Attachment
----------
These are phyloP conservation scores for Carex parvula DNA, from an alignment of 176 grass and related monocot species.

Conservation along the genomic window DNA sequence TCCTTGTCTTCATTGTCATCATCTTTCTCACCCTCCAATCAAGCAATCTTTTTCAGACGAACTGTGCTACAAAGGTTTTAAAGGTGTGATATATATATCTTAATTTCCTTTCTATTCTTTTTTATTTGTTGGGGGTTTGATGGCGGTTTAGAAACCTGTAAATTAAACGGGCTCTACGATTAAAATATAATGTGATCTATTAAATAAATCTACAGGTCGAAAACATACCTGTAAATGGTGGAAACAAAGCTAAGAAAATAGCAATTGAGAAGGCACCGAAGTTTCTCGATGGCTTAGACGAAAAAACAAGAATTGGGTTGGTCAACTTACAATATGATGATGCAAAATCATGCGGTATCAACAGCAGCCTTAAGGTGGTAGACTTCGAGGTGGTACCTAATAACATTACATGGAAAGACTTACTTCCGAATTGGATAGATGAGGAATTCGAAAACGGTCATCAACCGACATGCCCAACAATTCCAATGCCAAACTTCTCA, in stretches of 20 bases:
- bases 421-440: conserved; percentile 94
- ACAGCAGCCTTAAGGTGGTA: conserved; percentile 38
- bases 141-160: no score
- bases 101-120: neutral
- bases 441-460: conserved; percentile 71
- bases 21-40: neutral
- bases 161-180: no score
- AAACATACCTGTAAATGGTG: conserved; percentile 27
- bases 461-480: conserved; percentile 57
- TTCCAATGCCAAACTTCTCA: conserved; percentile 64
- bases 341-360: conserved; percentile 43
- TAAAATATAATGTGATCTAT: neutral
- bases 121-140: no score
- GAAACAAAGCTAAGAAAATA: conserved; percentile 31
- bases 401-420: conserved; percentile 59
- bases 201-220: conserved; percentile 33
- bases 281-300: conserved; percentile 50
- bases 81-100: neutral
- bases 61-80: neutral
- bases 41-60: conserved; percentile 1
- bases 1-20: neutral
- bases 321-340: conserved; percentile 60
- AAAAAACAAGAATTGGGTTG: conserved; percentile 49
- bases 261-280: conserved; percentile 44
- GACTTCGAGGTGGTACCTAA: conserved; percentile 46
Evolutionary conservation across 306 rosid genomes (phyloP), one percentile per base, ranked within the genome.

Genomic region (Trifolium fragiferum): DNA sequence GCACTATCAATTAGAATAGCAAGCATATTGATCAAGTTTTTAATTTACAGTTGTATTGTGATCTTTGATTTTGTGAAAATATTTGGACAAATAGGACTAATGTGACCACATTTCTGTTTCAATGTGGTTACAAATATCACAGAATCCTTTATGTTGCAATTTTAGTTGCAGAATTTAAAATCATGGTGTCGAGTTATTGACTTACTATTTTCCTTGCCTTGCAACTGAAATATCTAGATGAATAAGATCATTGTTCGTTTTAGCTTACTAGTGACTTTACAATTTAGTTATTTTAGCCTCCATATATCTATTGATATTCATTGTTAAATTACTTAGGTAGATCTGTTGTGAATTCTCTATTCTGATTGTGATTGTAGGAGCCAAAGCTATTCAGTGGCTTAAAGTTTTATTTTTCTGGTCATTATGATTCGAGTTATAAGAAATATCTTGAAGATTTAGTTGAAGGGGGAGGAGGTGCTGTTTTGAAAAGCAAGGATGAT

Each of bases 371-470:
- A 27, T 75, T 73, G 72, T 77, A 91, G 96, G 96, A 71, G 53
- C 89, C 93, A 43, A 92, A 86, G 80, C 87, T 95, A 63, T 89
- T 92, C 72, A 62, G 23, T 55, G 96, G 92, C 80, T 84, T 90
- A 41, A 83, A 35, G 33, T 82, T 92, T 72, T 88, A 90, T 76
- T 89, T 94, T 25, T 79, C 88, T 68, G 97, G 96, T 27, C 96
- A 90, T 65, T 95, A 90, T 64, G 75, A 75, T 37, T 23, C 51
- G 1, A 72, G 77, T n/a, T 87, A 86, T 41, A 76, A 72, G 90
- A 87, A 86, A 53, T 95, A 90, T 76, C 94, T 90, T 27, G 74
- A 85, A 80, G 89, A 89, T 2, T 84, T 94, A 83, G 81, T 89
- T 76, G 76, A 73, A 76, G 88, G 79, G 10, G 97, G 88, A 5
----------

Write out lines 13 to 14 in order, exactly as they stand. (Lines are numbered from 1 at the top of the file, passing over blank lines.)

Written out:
- bases 341-360: conserved; percentile 43
- TAAAATATAATGTGATCTAT: neutral